I don’t think it’s any secret that there are a lot of people who don’t really buy the modern idea of disability or its relationship to the workplace. Capitalism is, at its heart, very socially regressive. It is the pursuit of money, and the most efficient pathway to profit is almost always at odds with the most inclusive atmosphere. And so I’m sure that there are a cabal of people in tech who think exactly what Musk says here, that disability is somehow an “excuse” for poor or limited performance. It’s cold, it’s heartless, it’s a symptom of a decayed system.
But it’s also, really f****** stupid.
I’m not an employment lawyer but I saw that tweet and I thought “lawsuit”. And there’s no point slashing jobs, hollowing out the company until it can barely function, just to pay those savings back in settlement costs. Halli sold his company, Ueno, to Twitter in 2021 for a vast fee that was amortised as salary over several years: in short, that would be a very expensive settlement. Musk’s first tweet went out at 7:47am, and, at 11:51pm the same day, he tweeted:
“I would like to apologize to Halli for my misunderstanding of his situation. It was based on things I was told that were untrue or, in some cases, true, but not meaningful.”
That tweet had enormous “I’ve just spoken to a lawyer” energy, even though nothing has been confirmed in that department. It might just be the soft bigotry of low expectations, but this felt like a good resolution; as close to a humbling as Musk is likely to receive on his platform. But I think there are two major takeaways from this incident that we should all be keeping in our mind as we look at the way that digital media and technology develops over the next few years.
First, there’s some really nasty stuff circulating in tech circles that is, in my opinion, totally anathema to what good technology can, and should, do. Tech is a sector that can maximise opportunity. The original ideals of 21st century technology were distinct from finance in that sense: banks were always concerned with maximising profits, technology was about maximising opportunity. Remember that Tim Berners-Lee didn’t make a penny from inventing the World Wide Web. For a long time Mark Zuckerberg just owned grey t-shirts and sat in the office coding, like a nerd. But slowly, and with more than a whiff of Musk, tech has become more like the world of finance. More about margins, less about exciting opportunities to make the world better. Tesla was about making the world better, SpaceX is about making the world better – Twitter is about what exactly? Something vague, connected to a sense of power and self-importance.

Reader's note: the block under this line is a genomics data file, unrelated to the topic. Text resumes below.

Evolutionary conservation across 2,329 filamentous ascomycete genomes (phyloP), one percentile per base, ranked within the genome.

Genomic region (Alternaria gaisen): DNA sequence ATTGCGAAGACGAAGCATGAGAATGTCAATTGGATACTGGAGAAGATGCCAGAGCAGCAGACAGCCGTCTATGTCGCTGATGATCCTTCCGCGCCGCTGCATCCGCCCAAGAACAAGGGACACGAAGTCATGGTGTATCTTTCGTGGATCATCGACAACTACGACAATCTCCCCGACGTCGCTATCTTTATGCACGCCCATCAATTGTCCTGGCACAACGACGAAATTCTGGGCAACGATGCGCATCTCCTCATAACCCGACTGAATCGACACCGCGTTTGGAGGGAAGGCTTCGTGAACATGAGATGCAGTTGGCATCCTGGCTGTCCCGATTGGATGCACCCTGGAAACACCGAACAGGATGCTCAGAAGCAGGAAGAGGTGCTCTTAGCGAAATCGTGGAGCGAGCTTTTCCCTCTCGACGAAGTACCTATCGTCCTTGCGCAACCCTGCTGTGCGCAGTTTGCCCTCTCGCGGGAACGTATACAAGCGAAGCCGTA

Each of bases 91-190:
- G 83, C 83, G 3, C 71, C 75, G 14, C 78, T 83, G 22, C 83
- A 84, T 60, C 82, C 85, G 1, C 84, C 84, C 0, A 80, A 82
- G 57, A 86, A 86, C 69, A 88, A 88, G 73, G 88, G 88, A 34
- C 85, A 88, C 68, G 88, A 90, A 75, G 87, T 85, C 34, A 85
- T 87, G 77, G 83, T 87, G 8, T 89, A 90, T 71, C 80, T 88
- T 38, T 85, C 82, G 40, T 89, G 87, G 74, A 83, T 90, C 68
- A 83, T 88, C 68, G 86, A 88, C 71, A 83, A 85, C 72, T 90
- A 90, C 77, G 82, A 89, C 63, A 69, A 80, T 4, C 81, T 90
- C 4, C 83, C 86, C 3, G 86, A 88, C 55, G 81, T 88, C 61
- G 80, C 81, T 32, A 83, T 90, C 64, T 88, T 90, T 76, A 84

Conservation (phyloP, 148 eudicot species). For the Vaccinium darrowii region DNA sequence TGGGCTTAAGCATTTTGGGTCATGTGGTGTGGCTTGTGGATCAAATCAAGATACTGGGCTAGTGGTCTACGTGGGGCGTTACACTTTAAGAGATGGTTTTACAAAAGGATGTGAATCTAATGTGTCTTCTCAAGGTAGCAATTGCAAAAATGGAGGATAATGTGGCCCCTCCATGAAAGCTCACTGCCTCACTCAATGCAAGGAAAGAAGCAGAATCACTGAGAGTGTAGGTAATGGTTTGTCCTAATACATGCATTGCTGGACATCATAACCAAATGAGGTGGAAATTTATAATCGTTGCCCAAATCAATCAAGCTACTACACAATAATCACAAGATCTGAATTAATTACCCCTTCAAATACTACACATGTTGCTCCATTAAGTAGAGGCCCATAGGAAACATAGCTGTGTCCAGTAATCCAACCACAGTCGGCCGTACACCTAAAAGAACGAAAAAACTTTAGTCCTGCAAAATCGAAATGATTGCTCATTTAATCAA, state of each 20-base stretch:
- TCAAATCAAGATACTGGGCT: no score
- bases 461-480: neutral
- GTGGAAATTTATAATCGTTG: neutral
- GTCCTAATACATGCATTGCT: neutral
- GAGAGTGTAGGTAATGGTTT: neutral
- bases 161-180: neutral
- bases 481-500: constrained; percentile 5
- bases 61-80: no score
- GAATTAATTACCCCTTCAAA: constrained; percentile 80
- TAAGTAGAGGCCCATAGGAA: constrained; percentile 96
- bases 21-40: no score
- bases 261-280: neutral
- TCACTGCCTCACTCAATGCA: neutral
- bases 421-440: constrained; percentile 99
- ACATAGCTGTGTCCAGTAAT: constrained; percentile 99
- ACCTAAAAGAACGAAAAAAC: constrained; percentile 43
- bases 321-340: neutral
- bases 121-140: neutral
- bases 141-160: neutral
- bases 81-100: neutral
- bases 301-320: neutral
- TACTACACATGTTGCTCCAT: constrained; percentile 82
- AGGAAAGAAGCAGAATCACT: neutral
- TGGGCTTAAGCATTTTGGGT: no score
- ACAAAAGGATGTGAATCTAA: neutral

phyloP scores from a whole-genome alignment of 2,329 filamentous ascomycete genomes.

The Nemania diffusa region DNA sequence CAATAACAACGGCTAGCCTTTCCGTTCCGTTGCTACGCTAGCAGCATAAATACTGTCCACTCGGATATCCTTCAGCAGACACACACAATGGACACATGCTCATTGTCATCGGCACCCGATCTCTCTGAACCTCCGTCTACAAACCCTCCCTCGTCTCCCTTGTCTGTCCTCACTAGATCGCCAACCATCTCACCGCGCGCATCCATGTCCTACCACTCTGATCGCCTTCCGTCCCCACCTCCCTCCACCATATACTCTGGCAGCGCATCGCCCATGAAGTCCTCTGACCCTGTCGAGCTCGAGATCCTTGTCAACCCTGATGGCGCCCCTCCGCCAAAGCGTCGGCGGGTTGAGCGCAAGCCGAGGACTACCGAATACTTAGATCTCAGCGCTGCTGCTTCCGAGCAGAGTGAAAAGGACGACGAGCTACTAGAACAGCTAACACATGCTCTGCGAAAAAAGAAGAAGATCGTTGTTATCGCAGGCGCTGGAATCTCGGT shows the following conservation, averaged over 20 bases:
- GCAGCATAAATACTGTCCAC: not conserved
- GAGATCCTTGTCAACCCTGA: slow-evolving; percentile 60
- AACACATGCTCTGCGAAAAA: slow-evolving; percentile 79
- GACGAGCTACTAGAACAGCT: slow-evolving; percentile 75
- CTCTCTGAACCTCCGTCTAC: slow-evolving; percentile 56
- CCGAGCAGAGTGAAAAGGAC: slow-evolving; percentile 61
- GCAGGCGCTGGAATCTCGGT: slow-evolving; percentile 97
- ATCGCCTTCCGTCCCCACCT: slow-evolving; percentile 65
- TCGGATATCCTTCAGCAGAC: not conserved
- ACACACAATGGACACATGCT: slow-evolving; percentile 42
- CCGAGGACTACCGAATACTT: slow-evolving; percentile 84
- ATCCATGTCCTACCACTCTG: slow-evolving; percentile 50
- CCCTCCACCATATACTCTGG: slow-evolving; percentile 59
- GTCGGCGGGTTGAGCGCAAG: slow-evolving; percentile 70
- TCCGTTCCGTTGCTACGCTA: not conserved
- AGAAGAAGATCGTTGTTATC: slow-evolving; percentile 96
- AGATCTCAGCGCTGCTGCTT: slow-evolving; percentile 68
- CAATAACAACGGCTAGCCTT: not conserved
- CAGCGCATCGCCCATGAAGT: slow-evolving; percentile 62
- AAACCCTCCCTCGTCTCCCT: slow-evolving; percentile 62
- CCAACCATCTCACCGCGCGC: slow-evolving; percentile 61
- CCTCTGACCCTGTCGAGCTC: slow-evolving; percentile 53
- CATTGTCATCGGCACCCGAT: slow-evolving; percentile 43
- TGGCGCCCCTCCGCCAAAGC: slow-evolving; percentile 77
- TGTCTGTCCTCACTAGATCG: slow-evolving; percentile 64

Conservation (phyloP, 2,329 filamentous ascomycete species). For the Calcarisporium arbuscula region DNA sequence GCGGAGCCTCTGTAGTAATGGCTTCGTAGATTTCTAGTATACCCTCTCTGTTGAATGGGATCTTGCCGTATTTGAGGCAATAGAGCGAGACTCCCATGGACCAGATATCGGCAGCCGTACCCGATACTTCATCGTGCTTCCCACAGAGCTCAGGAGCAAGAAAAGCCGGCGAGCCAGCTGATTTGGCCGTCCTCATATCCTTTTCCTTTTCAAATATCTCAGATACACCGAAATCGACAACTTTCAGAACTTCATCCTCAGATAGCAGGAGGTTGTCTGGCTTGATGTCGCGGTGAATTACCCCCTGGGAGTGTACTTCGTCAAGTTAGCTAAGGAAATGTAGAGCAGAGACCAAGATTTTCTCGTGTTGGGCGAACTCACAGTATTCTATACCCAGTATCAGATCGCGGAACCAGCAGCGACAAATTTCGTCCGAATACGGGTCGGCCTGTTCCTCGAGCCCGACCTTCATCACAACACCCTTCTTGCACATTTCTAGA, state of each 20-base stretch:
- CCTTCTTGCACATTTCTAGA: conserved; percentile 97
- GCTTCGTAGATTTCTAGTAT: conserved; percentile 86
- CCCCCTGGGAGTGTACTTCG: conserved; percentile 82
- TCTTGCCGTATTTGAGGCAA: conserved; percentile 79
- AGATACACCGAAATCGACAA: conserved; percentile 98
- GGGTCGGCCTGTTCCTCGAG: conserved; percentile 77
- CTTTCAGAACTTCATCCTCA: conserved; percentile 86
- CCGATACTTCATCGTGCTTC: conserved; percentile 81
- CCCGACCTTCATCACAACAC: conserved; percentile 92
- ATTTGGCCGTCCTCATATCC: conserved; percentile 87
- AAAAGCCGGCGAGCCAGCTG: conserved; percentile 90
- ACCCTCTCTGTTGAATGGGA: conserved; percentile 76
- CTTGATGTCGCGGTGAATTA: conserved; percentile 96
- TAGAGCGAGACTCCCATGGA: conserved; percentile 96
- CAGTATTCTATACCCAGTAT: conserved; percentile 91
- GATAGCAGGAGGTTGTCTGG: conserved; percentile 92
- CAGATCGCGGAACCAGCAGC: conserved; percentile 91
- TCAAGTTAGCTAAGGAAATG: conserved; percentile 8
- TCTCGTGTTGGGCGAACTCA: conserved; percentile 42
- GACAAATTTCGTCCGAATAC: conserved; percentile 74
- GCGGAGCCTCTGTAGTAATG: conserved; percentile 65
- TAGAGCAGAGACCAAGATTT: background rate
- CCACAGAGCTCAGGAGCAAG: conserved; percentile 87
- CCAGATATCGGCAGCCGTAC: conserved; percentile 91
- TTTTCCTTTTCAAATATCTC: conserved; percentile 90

And in this nasty world, there are a lot of people who don’t want to support employees with disabilities. Who don’t want to offer generous maternity leave or paternity leave, or give people volunteering days or mental health days or even sick leave. Who genuinely believe that the pursuit of money (the means, rather than the end, of life’s fulfilment) ought to be enough in itself.
Secondly, it is an incident that I hope will precipitate a correction to my (currently) incorrect prediction about Twitter in 2023. Musk needs a CEO very soon. There is talk that Steve Davis, CEO of Musk-owned The Boring Company (not the snooker player), might fill that role (certainly he’s already working at Twitter in an ad hoc basis). But for my prediction of a return to normality to come true, this needs to happen sooner than the Musk-mooted “end of 2023”. Because the current state of affairs is not normal, and not good.
It's funny, though, because the extent to which Musk’s attention has been diverted to Twitter would lead you to believe, perhaps, that Tesla is in truly rude health. Thriving, let’s say. And much as the author of this newsletter craves his own Tesla, that company is in a very sticky place. Battery supply issues, autopilot issues, regulatory issues, and a growing ambivalence about the car giant on Wall Street, could all make Musk a very nervous billionaire. Perhaps burning through the $43bn he invested in Twitter is a form of therapy, a way of avoiding dealing with the shit-show that is the Musk portfolio’s current performance.
One last prediction then, and one that I truly hope will look as silly as my “Twitter normality” one currently does. Expect Musk to start dropping hints about a 2024 run at the White House. Because if 2016-2020 taught us one thing, it’s that the Oval Office can provide a, time limited, solace for businessmen whose assets are rapidly devaluing.